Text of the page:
It is commonly believed that people with autism spectrum disorder (ASD) lack empathy. A new study challenges the idea that people with ASD do not feel emotions, instead suggesting that people with ASD are overwhelmed by emotion. The study found that people with ASD feel vicarious embarrassment, known as ‘empathic embarrassment’, when they watch another person do something they perceive to be embarrassing. The findings could lead to interventions to help people with ASD regulate their emotions.
Seventeen people with high-functioning ASD and 24 people without ASD participated in the study. The participants were asked to sing, dance, and tell a joke while the researchers recorded their performance. Afterwards, the participants rated how embarrassed they felt. One week later, the participants returned to watch videos of their performance and rate their level of embarrassment. In addition to watching their own performances, the participants watched videos of other people performing the same tasks. The participants told the researchers how embarrassed they felt watching others perform and how embarrassed they thought the performer might be.
The participants with ASD proved to be good at detecting another person’s level of embarrassment. However, the results revealed that the participants with ASD experienced extra-high levels of empathic embarrassment, cringing more than the controls when they watched others perform. Even when the performer reported only mild embarrassment, the participants with ASD were highly empathically embarrassed.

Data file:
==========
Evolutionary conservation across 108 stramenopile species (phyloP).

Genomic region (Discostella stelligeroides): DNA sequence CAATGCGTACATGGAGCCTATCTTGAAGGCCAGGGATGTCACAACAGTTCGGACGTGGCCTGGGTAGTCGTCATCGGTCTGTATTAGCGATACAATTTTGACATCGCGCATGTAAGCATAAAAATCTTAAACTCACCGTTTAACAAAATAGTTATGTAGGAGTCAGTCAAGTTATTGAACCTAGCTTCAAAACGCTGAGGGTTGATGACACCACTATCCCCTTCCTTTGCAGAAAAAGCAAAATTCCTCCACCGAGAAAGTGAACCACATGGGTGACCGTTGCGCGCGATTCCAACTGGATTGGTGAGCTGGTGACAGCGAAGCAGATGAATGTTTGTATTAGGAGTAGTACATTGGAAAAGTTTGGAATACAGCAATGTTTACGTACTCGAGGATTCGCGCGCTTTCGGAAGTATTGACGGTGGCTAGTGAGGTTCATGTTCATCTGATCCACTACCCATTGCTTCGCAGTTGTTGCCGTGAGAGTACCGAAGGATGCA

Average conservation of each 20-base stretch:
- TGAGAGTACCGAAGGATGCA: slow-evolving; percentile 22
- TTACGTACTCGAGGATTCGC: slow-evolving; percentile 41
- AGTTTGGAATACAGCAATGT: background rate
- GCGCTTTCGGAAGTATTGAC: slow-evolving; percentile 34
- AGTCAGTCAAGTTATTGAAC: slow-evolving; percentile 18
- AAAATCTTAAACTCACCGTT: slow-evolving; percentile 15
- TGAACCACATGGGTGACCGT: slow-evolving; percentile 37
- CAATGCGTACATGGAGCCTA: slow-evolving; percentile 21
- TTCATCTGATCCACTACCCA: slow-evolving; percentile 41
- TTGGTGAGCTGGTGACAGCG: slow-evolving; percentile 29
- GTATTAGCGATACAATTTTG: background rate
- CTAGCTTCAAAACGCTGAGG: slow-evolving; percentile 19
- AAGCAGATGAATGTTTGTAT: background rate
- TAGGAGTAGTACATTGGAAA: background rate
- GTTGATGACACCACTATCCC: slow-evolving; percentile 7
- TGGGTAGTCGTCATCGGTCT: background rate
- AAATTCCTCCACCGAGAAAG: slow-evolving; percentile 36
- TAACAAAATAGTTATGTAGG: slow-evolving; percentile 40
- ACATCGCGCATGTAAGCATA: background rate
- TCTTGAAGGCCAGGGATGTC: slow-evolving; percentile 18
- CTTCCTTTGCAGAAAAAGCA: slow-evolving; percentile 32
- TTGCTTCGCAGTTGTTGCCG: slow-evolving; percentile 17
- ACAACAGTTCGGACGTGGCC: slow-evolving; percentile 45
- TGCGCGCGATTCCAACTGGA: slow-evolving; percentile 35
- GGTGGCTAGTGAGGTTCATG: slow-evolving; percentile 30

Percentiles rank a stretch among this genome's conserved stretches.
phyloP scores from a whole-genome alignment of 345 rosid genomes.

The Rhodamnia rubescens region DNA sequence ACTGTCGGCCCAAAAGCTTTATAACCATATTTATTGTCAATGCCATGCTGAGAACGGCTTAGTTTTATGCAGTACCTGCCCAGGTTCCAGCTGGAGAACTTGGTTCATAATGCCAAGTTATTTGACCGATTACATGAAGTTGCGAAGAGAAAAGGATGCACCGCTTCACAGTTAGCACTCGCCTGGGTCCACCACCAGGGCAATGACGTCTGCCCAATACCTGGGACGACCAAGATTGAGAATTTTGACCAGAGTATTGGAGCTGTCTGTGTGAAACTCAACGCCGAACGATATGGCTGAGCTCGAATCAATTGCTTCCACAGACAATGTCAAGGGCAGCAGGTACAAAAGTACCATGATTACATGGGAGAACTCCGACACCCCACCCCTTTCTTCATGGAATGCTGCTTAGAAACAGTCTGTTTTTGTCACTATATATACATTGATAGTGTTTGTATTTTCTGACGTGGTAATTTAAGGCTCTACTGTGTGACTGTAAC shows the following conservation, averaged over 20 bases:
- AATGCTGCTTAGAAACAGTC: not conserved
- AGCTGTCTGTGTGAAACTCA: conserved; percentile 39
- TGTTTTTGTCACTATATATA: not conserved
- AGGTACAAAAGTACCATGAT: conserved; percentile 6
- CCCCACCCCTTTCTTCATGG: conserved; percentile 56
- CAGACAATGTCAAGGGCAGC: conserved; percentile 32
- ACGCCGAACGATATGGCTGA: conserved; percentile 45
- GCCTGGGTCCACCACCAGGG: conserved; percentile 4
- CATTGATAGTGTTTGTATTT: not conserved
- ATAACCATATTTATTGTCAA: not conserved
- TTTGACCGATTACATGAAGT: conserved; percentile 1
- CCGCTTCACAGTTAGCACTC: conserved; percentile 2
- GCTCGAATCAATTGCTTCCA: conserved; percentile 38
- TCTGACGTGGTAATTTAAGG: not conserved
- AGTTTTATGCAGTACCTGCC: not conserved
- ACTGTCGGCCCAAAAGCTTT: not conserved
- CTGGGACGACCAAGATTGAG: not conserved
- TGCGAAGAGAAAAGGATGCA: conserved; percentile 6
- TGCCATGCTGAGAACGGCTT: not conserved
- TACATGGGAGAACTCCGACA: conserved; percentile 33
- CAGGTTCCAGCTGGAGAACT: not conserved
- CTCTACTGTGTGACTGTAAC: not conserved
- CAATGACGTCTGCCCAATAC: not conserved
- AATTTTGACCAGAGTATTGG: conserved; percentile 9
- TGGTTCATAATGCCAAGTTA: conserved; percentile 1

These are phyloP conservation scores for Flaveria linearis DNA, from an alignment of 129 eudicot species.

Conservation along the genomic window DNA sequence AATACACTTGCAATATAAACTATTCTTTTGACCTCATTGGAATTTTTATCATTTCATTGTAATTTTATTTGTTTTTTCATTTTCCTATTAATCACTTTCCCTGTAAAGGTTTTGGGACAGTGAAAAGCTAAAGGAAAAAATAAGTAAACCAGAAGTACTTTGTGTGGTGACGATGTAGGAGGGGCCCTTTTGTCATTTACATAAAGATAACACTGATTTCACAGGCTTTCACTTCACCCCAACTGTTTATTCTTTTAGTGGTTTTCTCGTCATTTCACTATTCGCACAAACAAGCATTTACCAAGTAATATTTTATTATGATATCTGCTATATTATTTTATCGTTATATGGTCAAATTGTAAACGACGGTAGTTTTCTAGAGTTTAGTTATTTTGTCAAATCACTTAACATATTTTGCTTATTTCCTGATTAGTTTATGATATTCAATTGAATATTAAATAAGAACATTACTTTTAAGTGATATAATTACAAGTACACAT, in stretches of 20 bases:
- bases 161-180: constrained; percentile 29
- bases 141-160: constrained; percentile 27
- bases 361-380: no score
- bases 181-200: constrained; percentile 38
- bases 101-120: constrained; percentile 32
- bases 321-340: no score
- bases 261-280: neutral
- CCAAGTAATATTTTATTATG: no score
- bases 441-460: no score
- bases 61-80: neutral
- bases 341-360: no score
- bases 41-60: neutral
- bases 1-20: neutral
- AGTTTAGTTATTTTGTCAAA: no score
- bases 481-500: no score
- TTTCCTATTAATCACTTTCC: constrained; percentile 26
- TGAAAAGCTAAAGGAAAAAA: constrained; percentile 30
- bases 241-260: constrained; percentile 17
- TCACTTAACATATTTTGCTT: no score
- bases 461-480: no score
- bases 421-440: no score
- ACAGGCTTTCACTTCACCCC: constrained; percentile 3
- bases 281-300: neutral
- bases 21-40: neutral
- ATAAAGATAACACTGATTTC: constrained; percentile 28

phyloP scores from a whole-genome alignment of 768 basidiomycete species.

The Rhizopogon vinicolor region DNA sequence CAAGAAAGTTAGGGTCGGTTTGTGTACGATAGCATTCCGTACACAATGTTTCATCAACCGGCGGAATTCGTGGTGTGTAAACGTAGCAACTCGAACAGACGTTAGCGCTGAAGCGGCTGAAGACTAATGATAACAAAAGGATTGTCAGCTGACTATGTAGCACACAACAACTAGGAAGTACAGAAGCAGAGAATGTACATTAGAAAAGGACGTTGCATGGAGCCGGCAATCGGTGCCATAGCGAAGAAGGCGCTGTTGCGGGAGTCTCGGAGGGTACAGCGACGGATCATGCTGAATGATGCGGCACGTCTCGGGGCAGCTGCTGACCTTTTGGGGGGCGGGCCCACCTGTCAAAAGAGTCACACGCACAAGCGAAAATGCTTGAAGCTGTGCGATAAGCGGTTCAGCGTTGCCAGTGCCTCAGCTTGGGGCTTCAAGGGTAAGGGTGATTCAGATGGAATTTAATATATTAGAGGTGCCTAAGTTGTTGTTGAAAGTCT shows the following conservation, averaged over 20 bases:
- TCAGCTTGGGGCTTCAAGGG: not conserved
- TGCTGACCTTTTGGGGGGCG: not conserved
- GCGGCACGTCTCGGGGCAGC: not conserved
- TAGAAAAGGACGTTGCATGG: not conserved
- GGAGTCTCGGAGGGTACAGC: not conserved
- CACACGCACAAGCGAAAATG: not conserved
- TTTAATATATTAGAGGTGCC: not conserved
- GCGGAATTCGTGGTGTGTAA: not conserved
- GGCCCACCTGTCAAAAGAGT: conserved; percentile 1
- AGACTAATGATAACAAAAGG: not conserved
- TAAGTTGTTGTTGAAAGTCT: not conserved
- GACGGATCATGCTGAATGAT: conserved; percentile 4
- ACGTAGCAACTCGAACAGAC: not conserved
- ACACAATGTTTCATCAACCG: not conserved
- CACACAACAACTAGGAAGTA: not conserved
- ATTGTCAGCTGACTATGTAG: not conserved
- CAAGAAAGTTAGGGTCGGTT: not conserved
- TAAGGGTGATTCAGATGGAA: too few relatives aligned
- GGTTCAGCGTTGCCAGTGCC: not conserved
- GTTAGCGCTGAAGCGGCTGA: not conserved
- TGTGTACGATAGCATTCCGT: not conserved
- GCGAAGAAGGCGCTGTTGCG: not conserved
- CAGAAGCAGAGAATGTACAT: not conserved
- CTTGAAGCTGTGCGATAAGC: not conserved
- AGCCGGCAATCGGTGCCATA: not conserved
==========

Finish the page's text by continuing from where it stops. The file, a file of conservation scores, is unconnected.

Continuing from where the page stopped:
The disconnect between how embarrassed a person feels and how embarrassed a person with ASD thinks someone feels could be a symptom of difficulties with emotional regulation. People with ASD may be overwhelmed by their internal experience of embarrassment, which could prevent them from accurately matching their emotions with other people’s emotions.
The findings are contrary to typical beliefs about the emotional skills of people with ASD. If people with ASD are not making emotional connections because they are overwhelmed, the treatment implications are very different from what they would be if people with ASD simply lacked emotion. The study may lead to better ways for people with ASD to manage their emotions and to cope with social situations.
This research is published in the journal Autism Research.
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